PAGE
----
“Olaudah Equiano, the life of.” The Equiano Foundation. .

“Olaudah Equiano.” This Far by Faith, PBS Online. .

Ruchames, Louis. 1963. The Abolitionists, A Collection of Their Writings. New York: G.P. Putnam’s Sons.

Smith, Nicole. “Comparison of The Narrative of the Life of Frederick Douglass, Up From Slavery, and The Interesting Narrative by Olaudah Equiano.” Article Myriad [cited September 9, 2010]. .

Smith, Nicole. The Incompatibility of Education and Slavery in “The Narrative of the Life of Frederick Douglass: An

American Slave” Article Myriad [cited September 9, 2010]. .

Stauffer, John. 2002. The Black Hearts of Men. Cambridge, Massachusetts: Harvard University Press.

Wendell, Carver. “Voice in the Slave Narratives of Olaudah Equiano, Frederick Douglass, and Solomon Northrup.” Mellen Press. .

Book Review and Review Article I found

Friday, September 17th, 2010

I was able to find a really good Book review on the “Narrative of the life of Frederick Douglass” using EBSCOhost. Here is the link: It was written by Ann Burns

The Review Article I found was about race and identity in Olaudah Equiano’s narrative. Here is the link:

Searching on EBSCO was really encouraging for me because I was able to find a lot about my topic in journal form and for the research proposal it was harder to find them.


Friday, September 10th, 2010

So I did some exploring and discovered a really fun/cool website that let’s you do tutorials on History!  It’s just fun.  Here’s the link:

Also, in looking at a good historical website I found one that had many other links and sources to choose from.  In my opinion it was a bad history site because it was not clear as to what could be found.  You could click one link and it would lead you to 360 other articles or websites.  I feel like a good historical website should have a useful search system and not take you into 100 directions.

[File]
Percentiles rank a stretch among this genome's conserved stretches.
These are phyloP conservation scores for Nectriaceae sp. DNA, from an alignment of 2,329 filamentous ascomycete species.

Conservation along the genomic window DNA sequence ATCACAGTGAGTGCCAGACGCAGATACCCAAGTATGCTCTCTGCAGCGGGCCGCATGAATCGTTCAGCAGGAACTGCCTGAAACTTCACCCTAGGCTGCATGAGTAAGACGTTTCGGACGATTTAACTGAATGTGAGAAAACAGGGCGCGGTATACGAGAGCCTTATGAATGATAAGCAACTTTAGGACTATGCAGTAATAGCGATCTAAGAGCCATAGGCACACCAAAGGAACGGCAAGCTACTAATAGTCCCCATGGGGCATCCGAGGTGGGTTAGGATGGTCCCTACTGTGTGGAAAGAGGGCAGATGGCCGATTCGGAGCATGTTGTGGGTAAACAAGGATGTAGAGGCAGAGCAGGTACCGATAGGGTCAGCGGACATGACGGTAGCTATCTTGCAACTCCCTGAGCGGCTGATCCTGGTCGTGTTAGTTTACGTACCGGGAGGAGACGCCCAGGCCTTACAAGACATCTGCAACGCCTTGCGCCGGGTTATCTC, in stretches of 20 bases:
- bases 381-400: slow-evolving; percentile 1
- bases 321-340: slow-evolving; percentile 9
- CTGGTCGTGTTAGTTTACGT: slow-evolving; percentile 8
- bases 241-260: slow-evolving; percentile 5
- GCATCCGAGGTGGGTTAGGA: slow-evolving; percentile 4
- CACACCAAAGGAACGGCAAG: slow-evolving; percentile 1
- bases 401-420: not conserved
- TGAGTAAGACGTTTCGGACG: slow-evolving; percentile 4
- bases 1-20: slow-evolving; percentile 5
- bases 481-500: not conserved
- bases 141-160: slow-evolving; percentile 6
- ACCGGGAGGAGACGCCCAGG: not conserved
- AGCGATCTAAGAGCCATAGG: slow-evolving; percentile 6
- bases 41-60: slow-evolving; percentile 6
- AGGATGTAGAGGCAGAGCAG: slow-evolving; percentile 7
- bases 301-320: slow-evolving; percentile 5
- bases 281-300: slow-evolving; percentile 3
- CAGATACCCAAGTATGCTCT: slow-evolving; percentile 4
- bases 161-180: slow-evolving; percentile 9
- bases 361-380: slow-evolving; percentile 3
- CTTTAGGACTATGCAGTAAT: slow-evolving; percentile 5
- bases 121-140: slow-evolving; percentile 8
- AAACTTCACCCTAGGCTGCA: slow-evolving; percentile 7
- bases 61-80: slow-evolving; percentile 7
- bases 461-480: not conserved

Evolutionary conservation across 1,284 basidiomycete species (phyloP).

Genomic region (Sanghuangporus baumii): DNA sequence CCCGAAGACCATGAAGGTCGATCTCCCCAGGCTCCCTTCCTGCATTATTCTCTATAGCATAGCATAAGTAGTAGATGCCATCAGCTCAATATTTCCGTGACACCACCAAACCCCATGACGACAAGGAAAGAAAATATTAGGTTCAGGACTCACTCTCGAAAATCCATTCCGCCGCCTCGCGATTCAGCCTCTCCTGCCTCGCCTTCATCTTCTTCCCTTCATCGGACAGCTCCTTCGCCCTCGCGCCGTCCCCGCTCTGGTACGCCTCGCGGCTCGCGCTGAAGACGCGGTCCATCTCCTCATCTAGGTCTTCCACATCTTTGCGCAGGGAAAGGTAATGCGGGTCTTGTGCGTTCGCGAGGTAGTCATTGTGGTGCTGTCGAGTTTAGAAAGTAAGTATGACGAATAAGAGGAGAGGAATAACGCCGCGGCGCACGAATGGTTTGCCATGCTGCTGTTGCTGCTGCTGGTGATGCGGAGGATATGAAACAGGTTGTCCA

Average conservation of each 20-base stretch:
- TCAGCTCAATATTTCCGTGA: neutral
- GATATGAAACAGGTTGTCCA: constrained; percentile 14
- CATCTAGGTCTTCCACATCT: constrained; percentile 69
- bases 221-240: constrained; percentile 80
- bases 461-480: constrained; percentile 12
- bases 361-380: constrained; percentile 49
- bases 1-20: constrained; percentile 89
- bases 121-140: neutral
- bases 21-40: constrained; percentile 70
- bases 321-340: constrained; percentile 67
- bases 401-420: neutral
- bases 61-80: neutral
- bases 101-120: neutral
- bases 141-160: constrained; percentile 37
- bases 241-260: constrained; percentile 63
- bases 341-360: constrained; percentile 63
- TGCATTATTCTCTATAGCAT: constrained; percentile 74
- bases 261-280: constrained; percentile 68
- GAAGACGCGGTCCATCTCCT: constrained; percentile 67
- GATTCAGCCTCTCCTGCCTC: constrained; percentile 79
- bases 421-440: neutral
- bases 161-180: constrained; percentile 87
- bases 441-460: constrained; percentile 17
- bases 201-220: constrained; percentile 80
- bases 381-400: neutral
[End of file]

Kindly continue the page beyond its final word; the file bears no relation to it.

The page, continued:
After searching for a while I was able to find a good website.  I thought it was good because it was clear, provided histories from A-Z, and included Timelines.  Each of the history pages (well 3 of the ones I looked at), included images and a detailed chronological history of numerous topics.

William J. Winsor

Friday, September 10th, 2010

After looking at what others have posted and then searching for William J. Winsor on the web myself, I expected to find little. My expectations were correct. There was only a repetition of his autobiography that we read or snip-its of it at least.  I also found links to our blog from posts that we have made!  I wonder why there is so little about him…

Choosing a Topic Worksheet

Wednesday, September 8th, 2010

Choosing a topic for any paper is a process. Completing each of the following steps (in any order), should help you choose a topic that is appropriate for the assignment.

A. Briefly describe the library research that you did towards choosing a topic. Include at least two reference books that you used and three library card catalog subject headings that you found useful.

For my topic I have found two great books to use as primary sources. I plan on comparing the opinions of David Walker and Olaudah Equiano. I also may drop Walker and compare Equiano with Frederick Douglass because they were both African American abolitionists. But I’m still playing with that idea. David Walker’s is an appeal to the “colored citizens of the world” regarding their circumstances and it was written in the 1800s. Then I also plan to use Equiano’s autobiography that he wrote in 1789. Three library card catalog subject headings that I found useful were: under basic search I found a lot simply under their first and last names, under subject headings I found “Abolitionists – Correspondence” and “Abolitionists – America.”

B. Briefly describe the internet research that you did. What words did you google successfully? Name at least one useful website. Do not include web based library card catalogs in this section.

For internet research I was able to find a good deal on both Equiano and Walker by typing their names into google. I also tried typing both their names in and some interesting things came up. One of the links discussed how Equiano identified with black slaves before David Walker. One useful website was: And it really lays out what Walker talks about and what his goal and impact was. This was another great website/article I found online: This article compares different views of African American abolitionists such as Equiano and Frederick Douglass.